Monday, March 28, 2016

The Witch (2015)

As the lights went down for yet another weekday matinee movie screened exclusively for me, myself, and I, and as the images of pilgrims came out of the shadows to start the picture, I found myself wondering about the subcategory of witch movies within the broader horror ghetto. Whenever the deep forest environs of The Witch came to the fore—as important an element here as any—I was reminded immediately and repeatedly of The Blair Witch Project, and never of The Wizard of Oz, both of which appeared frequently in the lists I googled up later. Director and writer Robert Eggers is a relatively untried production designer with an abiding interest in fairy tales and the fantastic. The Witch comes with a gaudy subtitle—"A New-England Folktale"—that gives away the preoccupations with both the fantastic and the factually accurate. Set in 1630s Massachusetts wilderness, it pieces its story and even dialogue from period documents. It's soon established, for purposes of the movie, that at least one witch is real. A goat and other satanic appurtenances are also involved. In the story, a family of pilgrims—husband, wife, and their five children—chooses exile over murky disputed points of religion with a larger group. In this context, choosing exile can also be understood as a sin of pride. The family finds a patch of open land near a forest and begins to farm it. They caution one another never to enter the woods, it's a family rule, but of course at different times many of them saunter right in. The scenes inside the forest are gloomy, foreboding, and beautiful, and again, they hark to similar scenes in Blair Witch (albeit with steadicam this time). The father may or may not be a religious intellectual powerhouse, but he's otherwise inept. He can't farm and he can't hunt. The mother is exhausted and close to breaking down emotionally. All they have is work ethic. Of their children, the oldest girl and oldest boy are beginning to feel their sexuality. A boy and girl set of twins are somehow off. And last there's a newborn, Sam.

After some weeks or months there, calamity begins to descend on them. That's the arc here. No point going into specifics, you can see yourself, except to note that it's a very steady drumbeat of disaster. The period detail, the costuming and so forth, feels totally authentic, which is probably no surprise in a movie directed by a production designer. The language is formal English, with the odd locutions of the 17th century, many a "thee" and "thou" for example. I think what works best are the scenes obviously informed by the documentary "evidence": recorded legends, eyewitness accounts, and so forth. To be clear, certainly it's doubtful they ever happened. Those making testimony against witches all too often had ulterior motives or didn't like women or both. Still, it's a certain window into a contemporaneous view of what we now regard as superstition. The family members simply take it as given that they are locked in battle with dark forces, a remarkable view itself now. They instantly respond in kind, with prayers and supplications and such, on their knees, huddled in a circle. In one scene, the twins suddenly forget the words to the Lord's Prayer mid-session, and then go mute. Very close attention turns to one of the family's goats (as well it should). The Witch is reasonably spooky and shivery, and almost always restrained and quiet, though it gets to some pretty nasty places. At still another point, the oldest boy is in the woods by himself, breaking the family rule, and the witch appears to him as a beautiful, beautiful woman. She beckons him to come closer, come closer, and he does, he does. His whole trip only goes stranger from there. As with "standing in the corner" in Blair Witch, this is what's so scary about witches in the woods. You're liable to run into something that gets you in its power and tells you to do things, and you do them. Even when it's not in your best interest. The Witch is really pretty good.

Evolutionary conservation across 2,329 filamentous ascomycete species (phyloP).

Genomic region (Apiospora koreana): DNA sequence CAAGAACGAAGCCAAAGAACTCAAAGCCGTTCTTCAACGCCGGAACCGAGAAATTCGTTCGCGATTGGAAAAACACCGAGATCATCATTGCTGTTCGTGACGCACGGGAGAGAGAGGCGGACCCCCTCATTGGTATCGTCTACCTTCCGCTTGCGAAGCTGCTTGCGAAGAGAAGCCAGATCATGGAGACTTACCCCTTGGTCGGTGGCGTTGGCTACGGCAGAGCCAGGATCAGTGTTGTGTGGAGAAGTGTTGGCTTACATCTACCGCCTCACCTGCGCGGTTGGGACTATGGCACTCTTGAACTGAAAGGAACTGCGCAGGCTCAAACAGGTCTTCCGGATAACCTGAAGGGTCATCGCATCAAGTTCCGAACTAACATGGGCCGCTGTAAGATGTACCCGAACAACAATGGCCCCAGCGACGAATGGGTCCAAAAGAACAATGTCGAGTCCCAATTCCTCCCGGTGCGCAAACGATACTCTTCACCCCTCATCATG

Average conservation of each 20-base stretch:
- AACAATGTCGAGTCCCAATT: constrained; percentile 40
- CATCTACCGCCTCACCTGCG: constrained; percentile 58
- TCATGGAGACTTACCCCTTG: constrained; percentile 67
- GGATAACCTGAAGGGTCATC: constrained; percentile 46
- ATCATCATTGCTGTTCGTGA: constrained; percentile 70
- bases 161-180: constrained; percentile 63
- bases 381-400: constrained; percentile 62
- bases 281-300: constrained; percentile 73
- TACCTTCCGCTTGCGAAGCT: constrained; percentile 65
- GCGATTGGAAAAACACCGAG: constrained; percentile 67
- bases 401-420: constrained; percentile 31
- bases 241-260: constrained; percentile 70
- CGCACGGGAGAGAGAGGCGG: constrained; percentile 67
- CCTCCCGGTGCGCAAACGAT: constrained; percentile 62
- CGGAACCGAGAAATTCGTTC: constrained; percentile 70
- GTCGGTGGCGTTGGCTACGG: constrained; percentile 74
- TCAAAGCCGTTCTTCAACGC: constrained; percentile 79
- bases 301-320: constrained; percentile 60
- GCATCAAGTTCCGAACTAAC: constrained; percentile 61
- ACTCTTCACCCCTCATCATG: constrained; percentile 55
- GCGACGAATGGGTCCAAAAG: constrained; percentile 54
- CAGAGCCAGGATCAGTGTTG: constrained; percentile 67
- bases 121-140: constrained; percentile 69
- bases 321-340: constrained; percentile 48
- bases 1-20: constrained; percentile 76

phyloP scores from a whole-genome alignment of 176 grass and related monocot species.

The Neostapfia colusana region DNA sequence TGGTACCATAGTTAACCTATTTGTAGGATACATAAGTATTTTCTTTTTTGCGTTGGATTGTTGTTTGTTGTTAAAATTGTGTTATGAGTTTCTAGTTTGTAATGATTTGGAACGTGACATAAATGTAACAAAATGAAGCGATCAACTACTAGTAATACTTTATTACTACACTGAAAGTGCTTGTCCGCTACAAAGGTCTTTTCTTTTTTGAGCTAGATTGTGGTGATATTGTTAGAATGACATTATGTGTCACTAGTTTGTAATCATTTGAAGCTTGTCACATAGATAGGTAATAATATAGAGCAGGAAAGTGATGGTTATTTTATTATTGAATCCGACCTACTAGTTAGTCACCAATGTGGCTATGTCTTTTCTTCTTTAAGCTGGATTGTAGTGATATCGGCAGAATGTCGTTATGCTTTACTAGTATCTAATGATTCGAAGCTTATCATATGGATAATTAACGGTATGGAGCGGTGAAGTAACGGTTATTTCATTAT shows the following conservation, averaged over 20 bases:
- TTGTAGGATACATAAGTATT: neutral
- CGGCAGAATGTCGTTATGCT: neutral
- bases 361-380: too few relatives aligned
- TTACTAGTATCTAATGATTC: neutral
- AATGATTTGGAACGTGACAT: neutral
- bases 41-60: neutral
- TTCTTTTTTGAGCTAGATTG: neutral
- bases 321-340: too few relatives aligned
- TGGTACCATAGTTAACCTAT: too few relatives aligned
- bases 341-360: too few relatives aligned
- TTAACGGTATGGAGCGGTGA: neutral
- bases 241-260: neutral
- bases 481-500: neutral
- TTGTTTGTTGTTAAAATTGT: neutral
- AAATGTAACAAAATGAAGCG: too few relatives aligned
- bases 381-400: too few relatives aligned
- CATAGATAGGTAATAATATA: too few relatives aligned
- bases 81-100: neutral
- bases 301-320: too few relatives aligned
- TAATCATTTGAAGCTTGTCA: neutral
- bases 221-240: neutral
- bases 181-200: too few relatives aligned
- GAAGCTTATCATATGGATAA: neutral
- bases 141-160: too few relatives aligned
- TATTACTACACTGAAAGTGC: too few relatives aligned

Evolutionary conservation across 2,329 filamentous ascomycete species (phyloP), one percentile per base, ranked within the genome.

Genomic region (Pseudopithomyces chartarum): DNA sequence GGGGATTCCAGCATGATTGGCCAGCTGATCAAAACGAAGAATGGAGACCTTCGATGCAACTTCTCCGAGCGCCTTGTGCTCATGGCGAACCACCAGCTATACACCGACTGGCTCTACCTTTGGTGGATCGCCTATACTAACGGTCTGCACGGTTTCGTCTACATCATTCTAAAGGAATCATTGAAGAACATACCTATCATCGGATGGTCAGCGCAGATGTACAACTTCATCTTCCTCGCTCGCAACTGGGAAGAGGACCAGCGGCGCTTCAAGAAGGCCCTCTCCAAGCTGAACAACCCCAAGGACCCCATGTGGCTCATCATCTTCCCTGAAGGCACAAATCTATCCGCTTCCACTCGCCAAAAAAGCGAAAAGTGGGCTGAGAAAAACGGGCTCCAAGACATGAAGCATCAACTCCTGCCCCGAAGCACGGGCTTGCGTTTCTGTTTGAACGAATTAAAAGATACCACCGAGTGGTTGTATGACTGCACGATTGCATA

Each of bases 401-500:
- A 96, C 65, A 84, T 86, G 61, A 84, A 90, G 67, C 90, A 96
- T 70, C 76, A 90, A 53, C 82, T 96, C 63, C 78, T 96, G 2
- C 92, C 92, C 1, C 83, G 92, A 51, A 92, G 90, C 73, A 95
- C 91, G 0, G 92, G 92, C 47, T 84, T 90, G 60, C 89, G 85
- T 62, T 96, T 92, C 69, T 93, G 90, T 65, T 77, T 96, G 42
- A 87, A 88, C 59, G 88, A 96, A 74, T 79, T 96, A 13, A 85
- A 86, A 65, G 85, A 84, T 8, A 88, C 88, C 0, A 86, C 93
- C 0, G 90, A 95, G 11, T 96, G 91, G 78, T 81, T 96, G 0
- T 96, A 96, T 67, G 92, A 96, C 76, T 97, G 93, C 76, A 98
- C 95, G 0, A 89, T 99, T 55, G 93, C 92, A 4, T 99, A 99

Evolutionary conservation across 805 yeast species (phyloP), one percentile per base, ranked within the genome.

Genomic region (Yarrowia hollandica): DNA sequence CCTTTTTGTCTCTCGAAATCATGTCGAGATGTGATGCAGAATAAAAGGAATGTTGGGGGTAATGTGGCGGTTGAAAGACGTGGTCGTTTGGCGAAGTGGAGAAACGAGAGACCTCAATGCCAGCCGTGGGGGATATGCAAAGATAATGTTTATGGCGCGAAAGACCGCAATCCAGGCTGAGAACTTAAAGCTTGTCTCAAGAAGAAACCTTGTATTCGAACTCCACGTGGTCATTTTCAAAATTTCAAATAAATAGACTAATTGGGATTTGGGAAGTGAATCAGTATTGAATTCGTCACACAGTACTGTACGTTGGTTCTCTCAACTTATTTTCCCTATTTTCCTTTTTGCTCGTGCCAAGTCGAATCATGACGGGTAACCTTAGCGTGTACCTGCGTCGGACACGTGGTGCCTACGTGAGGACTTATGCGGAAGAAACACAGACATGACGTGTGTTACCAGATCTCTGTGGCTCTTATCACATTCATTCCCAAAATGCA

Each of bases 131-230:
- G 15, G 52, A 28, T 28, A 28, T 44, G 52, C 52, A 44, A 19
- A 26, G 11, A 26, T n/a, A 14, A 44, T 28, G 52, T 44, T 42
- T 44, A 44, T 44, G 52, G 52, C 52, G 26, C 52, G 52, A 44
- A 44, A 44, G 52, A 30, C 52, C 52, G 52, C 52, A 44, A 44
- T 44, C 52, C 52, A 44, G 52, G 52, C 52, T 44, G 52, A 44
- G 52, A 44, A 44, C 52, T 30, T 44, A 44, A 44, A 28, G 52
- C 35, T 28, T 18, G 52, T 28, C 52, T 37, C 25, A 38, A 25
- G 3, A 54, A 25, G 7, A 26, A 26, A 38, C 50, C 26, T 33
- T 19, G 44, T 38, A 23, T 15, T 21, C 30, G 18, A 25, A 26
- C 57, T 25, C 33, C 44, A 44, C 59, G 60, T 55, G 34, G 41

1 comment:

  1. This film had such a consistently creepy atmosphere. It didn't need to rely on jump scares in order to be haunting.